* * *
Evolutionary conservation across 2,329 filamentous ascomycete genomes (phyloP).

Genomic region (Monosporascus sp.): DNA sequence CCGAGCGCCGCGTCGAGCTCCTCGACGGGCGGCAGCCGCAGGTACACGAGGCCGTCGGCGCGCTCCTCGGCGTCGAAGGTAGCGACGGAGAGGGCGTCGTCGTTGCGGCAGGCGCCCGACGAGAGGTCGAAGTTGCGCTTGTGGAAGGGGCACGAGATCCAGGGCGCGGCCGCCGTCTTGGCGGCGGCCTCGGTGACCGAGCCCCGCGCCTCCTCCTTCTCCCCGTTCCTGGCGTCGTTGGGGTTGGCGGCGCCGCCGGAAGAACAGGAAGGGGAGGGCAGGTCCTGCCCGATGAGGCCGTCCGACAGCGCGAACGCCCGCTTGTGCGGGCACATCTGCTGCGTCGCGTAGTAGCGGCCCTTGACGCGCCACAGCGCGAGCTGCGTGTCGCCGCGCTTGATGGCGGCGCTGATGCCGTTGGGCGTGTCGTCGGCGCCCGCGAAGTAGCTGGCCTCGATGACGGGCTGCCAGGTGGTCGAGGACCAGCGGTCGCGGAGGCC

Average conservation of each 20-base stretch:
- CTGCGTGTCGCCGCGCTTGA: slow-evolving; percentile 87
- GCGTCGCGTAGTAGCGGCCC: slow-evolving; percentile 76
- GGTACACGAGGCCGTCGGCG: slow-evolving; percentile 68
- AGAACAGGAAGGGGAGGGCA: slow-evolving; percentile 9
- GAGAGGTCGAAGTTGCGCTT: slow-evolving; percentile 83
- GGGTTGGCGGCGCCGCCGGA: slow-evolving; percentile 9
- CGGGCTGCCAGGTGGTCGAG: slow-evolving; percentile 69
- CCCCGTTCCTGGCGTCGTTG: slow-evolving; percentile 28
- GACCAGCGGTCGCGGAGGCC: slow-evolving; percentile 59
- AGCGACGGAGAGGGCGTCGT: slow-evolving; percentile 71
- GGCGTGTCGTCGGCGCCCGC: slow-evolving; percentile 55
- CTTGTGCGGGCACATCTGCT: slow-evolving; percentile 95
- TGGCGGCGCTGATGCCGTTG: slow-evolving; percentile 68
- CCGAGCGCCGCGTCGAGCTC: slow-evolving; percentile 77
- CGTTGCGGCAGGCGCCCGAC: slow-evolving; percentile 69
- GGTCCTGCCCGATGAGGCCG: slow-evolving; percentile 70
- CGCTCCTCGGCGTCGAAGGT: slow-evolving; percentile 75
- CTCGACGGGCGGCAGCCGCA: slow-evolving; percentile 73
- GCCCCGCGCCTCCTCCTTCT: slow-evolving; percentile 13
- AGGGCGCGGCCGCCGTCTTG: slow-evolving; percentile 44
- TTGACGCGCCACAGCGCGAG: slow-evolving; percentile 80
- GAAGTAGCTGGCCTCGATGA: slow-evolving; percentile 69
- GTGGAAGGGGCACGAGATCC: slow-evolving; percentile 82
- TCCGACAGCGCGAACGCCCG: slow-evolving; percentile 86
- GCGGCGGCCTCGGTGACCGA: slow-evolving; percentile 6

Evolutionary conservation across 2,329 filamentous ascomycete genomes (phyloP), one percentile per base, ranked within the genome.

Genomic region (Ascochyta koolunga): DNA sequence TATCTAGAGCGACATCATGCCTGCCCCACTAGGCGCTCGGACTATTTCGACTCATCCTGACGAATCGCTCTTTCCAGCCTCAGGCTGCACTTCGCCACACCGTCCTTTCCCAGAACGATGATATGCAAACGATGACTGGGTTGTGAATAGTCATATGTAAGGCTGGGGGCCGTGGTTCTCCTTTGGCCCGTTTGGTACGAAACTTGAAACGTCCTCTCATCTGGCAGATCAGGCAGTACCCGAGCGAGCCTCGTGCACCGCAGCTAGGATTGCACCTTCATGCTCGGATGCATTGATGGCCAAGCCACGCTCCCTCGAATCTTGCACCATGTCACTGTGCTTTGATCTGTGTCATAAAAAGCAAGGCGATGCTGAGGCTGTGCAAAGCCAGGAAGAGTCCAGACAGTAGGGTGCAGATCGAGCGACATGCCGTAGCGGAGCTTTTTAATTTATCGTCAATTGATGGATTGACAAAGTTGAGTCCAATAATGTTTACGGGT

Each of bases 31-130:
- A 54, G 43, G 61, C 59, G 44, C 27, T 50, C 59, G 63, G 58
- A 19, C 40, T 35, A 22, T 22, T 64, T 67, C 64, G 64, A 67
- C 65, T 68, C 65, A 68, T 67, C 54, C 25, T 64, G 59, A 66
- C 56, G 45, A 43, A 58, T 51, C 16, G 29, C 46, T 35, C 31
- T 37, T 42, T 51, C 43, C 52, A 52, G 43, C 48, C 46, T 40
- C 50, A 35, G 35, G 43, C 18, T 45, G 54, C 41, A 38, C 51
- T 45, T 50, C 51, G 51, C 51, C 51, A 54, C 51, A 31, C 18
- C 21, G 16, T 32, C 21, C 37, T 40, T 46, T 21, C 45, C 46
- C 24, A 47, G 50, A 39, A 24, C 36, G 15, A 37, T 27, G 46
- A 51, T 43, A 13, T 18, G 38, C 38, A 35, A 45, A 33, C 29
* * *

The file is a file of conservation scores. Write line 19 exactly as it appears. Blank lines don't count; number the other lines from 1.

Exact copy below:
- GGTCCTGCCCGATGAGGCCG: slow-evolving; percentile 70